03 June, 2016

NSX Load balancer advanced HTTP redirect

One of the advanced features of NSX for vSphere is Load Balancing. The NSX for vSphere load balancer enables network traffic to follow multiple paths to a specific destination. It distributes incoming service requests according the selected load balancing algorithm among multiple servers in such a way that the load distribution is transparent to users. The NSX load balancer provides load balancing up to Layer 7.

When configuring a NSX load balancer you will need to map either an external, or public, IP address to a set of internal servers for load balancing. The load balancer accepts TCP, HTTP, or HTTPS requests on the external IP address and decides which internal server to use.

You create an application profile to define the behaviour of a particular type of network traffic. You also create a server pool consisting of backend server members and associate a service monitor with the pool to manage and share the backend servers flexibly and efficiently. The service monitor, monitors health of the server pool members according to a set of defined health check parameters.

During the creation of the application profile you can set up HTTP re-direct, by simply specifying the URL to which you want HTTP traffic to be redirected. For example, you can direct traffic from http://website.com to https://website.com

This kind of redirect works in most standard cases, but redirecting a login page which uses cookies will probably not work. For this you will need to make use of the Application Rule feature, which basically let's you create a rule for the traffic that you specific in this rule. A rule is actually a script, based on the HA-proxy scripting set.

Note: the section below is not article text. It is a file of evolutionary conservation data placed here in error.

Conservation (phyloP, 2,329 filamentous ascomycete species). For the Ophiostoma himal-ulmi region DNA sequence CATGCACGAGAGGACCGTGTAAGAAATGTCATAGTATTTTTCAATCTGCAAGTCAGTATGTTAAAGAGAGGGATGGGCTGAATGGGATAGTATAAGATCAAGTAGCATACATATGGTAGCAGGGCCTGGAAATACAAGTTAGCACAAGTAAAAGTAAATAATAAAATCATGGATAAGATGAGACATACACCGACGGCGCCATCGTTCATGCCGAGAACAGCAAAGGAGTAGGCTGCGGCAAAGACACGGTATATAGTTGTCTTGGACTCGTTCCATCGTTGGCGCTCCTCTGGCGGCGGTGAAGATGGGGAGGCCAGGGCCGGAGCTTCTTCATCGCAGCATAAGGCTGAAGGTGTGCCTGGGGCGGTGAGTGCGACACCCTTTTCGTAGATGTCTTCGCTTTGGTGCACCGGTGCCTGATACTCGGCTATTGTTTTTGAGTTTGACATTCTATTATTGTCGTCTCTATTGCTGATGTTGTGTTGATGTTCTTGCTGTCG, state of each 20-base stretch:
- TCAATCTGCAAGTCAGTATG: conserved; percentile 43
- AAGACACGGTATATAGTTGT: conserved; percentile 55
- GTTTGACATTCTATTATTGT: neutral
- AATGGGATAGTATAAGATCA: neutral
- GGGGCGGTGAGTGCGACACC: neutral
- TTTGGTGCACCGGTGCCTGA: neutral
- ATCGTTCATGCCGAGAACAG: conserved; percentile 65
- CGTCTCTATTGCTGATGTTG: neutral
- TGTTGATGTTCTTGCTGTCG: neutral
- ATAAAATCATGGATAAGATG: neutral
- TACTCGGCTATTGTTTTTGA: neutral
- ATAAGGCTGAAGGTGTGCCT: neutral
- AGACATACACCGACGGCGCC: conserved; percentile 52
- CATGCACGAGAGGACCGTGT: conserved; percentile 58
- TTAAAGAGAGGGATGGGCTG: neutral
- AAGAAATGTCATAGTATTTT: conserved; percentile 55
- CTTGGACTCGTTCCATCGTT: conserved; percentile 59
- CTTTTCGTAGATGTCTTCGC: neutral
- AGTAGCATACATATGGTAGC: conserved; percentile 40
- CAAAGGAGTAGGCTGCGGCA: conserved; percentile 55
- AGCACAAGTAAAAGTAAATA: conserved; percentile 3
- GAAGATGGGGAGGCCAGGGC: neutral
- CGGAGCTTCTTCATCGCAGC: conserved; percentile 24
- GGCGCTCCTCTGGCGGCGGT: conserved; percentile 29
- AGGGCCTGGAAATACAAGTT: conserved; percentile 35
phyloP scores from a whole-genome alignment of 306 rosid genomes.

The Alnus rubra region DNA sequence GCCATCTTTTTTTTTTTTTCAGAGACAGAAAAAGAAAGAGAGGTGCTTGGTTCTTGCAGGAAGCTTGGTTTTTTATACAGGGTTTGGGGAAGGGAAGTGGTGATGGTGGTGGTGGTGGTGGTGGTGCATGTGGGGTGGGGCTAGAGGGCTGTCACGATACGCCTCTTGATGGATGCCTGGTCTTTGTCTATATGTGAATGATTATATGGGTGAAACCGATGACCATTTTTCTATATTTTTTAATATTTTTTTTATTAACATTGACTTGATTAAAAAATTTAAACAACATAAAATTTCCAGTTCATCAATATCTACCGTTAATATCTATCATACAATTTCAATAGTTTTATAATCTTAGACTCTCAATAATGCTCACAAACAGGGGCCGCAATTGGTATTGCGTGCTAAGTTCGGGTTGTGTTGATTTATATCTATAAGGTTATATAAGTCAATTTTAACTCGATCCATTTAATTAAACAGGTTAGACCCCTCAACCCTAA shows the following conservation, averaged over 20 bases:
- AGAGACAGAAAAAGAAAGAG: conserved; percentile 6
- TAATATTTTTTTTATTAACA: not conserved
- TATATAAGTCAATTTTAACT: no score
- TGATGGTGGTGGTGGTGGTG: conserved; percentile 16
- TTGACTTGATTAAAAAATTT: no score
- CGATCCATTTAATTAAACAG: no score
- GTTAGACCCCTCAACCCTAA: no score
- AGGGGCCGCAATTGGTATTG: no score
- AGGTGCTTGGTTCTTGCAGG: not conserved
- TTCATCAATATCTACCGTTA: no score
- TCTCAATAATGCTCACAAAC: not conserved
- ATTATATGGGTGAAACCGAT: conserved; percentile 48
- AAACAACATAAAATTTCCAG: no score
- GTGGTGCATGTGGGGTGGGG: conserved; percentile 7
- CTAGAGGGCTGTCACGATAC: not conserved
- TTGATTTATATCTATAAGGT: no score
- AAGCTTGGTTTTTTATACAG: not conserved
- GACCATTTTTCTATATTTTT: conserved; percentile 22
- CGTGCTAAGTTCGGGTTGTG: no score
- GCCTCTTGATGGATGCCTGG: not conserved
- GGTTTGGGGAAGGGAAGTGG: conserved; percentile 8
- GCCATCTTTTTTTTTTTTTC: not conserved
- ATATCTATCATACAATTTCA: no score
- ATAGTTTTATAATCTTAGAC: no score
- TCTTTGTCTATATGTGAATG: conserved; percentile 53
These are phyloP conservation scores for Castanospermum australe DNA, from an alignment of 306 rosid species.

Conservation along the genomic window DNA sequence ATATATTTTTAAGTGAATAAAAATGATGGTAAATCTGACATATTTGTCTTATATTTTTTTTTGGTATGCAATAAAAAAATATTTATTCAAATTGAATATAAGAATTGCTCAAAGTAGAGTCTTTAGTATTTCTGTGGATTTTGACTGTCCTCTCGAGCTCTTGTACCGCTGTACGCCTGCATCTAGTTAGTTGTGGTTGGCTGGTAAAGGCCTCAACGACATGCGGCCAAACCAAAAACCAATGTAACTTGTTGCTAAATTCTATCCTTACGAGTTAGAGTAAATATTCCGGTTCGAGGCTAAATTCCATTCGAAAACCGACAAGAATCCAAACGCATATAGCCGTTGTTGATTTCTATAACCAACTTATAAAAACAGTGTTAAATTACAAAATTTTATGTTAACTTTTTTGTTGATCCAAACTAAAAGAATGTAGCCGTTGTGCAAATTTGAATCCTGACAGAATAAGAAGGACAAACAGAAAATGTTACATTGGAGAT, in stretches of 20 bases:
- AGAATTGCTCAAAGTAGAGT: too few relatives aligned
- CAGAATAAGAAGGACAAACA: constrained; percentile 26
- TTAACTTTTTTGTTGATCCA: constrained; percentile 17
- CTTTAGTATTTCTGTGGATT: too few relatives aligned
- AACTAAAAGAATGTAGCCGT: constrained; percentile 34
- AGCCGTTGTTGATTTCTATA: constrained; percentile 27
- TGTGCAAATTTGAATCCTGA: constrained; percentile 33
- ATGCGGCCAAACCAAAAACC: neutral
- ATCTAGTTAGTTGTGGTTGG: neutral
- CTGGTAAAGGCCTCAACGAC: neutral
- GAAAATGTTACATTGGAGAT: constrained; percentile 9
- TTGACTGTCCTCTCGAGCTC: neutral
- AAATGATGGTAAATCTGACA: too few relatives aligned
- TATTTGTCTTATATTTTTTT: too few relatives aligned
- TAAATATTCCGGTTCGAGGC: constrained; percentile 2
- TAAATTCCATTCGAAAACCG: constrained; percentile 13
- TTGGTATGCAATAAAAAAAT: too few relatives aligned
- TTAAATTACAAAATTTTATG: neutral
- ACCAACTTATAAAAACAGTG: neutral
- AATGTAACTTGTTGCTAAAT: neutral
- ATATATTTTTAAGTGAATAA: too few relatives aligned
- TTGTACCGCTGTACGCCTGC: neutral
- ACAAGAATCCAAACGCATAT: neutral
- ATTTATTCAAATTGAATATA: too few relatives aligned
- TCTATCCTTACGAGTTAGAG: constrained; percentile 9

VMware documentation around Application Rules is not extensive, you can find a few examples in the NSX Administration Guide. But if you need more details, most documentation will refer to the HA-proxy documentation. Although the NSX load balancer is based up on HA-proxy the ability to use HA-proxy scripting as a Application Rule is somewhat limited.

Lately I found a customer use case where HTTP redirection was required and where the basic HTTP auto redirection feature proofed not to be a valid solution. The use case for me is when a customer has both vROps (vRealize Operations Manager) and LogInsight. When you integrate these two solutions you get the option to search for syslog events in LogInsight that correlate to the object, error or warning presented in vROps.

Like in the example above when you click "Search for VM logs in vRealize Log Insight" the link will take you to the LogInsight web interface complete with the required filters to only show you the syslog events belonging to that particular object. To do so the link actually contains a search string or query. And good to know, the link is a HTTP link not a HTTPS link!

If you run vROps and LogInsight in an Enterprise scale, you will probably have multiple instances of each solution behind a load balancer, and if this load balancer is an NSX load balancer and you use the basic auto redirection feature for the VIP(s) of LogInsight. Then clicking the link will only take you to the default home screen of the LogInsight web interface, why?
Well the basic HTTP redirection does not take in to account the entire URL, but only FQDN that you have set up on the VIP. So here goes the nice integration between the two solutions....

The solution to keep the integration working between vROps and LogInsight while using NSX load balancers is fairly easy, you "only" need to make use of an Application Role and don't use the auto HTTP redirecting feature.
If you already had a look at the VMware Application Rule scripts or the HA-proxy scripting, you might find it a bit challenging to start with. But in fact not all scripts have to be complex, for the problem discussed in this blog post the script isn't complex or long.

# Redirect all HTTP requests to same URI but HTTPS redirect scheme 
Redirect scheme https if !{ ssl_fc }

As you can see, the solution only takes one single line (and maybe an additional line for description).
This solution will do a HTTP to HTTPS redirection which will respect the entire URL.